debt crisis
For the second time in 13 years, and the eighth time in its national history, Argentina is defaulting on internationally held bond payments. The default has been accompanied by negotiations in New York between Argentina’s economy minister, Axel Kicillof, and U.S. bond holders, raising considerable disagreement concerning hedge funds, external bonds and what the word “default” actually means.

No agreement has yet been reached, and the Republic of Argentina is now considered to be in selective default, having failed to pay interest on some of its debt.

Attorney Daniel Pollack, the court-appointed mediator during the proceedings in New York, outlines what this means for the various parties involved:

“Default is not a mere ‘technical’ condition, but rather a real and painful event that will hurt real people: these include all ordinary Argentine citizens, the exchange bondholders (who will not receive their interest) and the holdouts (who will not receive payment of the judgments they obtained in court).”

Pollack goes on to observe that “the full consequences of default are not predictable, but they certainly are not positive.”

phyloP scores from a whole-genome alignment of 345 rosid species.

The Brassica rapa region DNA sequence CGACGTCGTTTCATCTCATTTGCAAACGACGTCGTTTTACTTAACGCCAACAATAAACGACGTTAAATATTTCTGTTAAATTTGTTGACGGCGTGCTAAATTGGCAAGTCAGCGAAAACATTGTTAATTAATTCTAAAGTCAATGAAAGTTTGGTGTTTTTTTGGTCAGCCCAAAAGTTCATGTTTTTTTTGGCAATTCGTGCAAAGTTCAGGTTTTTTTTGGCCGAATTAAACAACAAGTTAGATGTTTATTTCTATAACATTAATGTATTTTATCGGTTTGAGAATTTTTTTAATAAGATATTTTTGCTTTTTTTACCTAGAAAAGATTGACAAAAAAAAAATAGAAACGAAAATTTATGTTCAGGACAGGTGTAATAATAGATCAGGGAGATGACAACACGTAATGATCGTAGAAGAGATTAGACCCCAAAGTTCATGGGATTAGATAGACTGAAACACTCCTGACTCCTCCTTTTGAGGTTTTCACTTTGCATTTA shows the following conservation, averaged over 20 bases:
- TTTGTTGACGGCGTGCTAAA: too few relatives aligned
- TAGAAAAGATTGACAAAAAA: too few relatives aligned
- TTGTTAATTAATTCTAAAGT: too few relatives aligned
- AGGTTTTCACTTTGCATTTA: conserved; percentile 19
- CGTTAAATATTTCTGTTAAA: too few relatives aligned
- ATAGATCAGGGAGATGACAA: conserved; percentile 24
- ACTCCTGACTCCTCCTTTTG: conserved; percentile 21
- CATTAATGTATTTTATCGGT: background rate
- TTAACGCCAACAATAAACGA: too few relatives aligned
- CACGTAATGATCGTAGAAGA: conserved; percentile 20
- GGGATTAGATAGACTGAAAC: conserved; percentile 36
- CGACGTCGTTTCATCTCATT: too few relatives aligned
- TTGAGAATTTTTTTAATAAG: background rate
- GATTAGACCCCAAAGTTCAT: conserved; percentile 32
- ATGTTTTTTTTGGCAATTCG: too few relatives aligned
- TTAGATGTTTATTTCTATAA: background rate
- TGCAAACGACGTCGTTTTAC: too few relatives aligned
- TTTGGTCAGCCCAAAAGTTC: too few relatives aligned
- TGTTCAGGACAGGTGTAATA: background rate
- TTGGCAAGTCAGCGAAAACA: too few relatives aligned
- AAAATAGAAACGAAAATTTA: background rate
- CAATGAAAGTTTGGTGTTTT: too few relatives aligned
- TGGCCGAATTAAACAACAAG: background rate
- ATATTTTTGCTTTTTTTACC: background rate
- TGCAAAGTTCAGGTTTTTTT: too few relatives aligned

These economic decisions made by South America’s third largest country certainly have noticeable effects on the pockets of its citizenry.

Argentina’s 2001 default involving $95 billion worth of failed payments on internationally-held debt triggered a nationwide recession and sparked deadly violence. It was during this period of economic hardship that cartoneros started filling the streets of Argentina’s cities.

The cartoneros spend their days pulling large carts through city streets, collecting paper, cardboard, glass and other recyclable materials. Each evening they exchange their harvest at a wholesaler, receiving 6 pesos, equal to about 75 cents, for every 10 kilograms of material they collect.

The cartoneros have become a symbol of economic crisis in Argentina. Their presence is a reminder that the country’s national debt crisis does have consequences for its citizens – in the case of Argentina, financial blows over the past two decades have cast many middle class families into poverty and made life even harder for those already struggling to make ends meet.

Kayla Strickland

Sources: Deutsche Welle, Financial Times, Business Week, Business Week 2
Photo: Treehugger